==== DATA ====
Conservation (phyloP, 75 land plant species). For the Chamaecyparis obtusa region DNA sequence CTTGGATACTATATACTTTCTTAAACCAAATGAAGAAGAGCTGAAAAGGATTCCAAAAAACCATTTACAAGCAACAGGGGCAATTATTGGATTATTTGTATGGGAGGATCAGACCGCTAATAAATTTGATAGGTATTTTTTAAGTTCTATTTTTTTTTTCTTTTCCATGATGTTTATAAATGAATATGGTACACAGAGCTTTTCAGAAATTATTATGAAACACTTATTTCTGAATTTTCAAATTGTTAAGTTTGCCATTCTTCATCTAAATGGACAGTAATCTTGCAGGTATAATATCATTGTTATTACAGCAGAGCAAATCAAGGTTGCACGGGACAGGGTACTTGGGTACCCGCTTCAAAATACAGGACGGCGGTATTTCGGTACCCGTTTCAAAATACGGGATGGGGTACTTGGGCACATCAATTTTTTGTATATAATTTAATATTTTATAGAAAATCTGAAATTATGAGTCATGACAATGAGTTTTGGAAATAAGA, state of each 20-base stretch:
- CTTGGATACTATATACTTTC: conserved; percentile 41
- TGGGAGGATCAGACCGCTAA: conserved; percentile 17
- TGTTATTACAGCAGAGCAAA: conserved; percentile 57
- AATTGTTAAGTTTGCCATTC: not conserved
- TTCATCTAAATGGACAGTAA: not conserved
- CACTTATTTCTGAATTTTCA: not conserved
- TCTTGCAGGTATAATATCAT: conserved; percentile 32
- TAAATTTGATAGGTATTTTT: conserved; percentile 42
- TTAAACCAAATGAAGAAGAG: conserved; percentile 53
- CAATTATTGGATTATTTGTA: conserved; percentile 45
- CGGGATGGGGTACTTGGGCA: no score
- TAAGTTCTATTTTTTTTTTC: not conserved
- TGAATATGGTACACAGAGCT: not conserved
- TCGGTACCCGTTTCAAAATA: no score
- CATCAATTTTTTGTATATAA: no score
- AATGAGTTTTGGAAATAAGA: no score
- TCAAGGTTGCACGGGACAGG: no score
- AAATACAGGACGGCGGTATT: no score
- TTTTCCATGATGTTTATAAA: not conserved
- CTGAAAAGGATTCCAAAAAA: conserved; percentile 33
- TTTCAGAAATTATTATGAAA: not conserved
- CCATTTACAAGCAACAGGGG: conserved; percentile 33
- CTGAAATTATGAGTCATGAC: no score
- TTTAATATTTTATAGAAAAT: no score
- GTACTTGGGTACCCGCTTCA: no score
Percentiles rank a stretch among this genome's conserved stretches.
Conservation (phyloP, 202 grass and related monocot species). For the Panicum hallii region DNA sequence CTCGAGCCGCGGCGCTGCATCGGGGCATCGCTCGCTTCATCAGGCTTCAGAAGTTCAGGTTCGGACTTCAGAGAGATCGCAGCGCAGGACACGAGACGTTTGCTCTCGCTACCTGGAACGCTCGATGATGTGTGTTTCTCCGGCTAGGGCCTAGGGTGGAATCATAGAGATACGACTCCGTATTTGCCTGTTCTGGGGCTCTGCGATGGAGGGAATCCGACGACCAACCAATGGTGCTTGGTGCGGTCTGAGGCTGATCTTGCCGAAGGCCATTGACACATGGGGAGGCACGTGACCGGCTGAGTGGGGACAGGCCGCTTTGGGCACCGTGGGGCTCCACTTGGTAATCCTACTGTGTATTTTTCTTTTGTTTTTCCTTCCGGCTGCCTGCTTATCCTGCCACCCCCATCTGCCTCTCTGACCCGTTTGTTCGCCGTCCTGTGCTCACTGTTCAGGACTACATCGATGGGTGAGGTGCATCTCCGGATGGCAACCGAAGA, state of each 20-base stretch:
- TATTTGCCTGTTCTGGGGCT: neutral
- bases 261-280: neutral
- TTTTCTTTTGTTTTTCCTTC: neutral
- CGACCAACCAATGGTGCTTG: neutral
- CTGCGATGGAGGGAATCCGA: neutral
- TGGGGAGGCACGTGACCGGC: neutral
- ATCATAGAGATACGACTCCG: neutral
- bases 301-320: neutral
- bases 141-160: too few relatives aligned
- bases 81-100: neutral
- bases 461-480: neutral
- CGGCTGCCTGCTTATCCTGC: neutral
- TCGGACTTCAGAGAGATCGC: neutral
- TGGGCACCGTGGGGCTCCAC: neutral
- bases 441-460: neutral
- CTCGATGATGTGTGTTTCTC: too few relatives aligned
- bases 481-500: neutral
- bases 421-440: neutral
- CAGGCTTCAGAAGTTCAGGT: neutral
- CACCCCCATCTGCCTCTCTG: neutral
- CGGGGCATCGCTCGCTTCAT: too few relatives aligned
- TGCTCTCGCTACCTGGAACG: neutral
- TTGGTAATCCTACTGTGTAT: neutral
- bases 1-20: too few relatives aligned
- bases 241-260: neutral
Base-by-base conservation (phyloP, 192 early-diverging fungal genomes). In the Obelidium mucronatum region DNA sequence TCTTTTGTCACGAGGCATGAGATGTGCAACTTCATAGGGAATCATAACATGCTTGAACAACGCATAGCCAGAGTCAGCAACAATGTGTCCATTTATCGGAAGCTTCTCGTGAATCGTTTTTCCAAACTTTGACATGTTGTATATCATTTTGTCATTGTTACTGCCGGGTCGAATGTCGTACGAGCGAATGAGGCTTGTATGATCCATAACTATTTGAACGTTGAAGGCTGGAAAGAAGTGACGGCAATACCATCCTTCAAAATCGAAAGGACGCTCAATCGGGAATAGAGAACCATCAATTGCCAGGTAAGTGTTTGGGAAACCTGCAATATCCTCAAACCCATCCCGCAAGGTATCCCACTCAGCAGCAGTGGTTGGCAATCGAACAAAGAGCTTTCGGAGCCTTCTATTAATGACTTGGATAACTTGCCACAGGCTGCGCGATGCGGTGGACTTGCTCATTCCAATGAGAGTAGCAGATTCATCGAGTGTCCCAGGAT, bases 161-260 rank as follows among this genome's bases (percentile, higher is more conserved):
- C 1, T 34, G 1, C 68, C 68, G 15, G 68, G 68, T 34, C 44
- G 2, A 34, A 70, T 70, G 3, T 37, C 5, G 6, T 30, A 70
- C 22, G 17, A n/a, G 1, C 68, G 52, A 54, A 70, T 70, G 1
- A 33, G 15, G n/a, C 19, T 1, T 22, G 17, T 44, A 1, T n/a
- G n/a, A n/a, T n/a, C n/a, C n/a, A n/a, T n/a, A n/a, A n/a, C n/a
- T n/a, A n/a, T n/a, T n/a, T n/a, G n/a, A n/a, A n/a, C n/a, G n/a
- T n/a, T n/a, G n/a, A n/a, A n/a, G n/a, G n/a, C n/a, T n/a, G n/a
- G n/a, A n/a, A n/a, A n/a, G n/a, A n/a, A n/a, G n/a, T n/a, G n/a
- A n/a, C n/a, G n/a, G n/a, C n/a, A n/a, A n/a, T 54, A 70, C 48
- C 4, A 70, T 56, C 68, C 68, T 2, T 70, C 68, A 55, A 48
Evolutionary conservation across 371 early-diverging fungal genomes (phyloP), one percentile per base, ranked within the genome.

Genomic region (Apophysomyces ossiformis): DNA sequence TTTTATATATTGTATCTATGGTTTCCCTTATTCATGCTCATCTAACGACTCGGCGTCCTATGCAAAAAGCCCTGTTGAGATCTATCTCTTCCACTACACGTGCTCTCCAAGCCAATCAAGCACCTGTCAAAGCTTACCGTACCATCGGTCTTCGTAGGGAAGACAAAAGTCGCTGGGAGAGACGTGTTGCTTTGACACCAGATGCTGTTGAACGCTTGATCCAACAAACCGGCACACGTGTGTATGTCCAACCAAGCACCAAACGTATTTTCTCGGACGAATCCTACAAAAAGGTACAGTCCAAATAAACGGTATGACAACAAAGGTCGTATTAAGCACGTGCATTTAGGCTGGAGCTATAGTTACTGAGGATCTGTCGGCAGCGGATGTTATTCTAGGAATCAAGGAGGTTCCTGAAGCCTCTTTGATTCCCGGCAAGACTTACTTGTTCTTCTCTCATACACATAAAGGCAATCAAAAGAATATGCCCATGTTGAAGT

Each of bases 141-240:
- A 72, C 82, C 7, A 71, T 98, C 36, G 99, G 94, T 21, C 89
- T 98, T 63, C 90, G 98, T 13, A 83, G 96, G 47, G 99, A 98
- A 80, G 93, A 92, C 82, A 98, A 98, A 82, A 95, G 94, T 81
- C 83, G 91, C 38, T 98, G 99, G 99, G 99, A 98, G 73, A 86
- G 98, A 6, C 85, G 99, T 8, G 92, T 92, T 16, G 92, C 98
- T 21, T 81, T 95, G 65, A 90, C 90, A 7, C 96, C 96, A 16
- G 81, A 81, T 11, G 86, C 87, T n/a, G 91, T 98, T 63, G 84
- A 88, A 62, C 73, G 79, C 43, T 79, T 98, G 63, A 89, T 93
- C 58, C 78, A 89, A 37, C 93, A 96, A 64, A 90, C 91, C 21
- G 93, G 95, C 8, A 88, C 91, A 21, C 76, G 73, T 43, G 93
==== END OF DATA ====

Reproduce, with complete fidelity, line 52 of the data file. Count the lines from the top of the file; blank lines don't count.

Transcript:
- bases 1-20: too few relatives aligned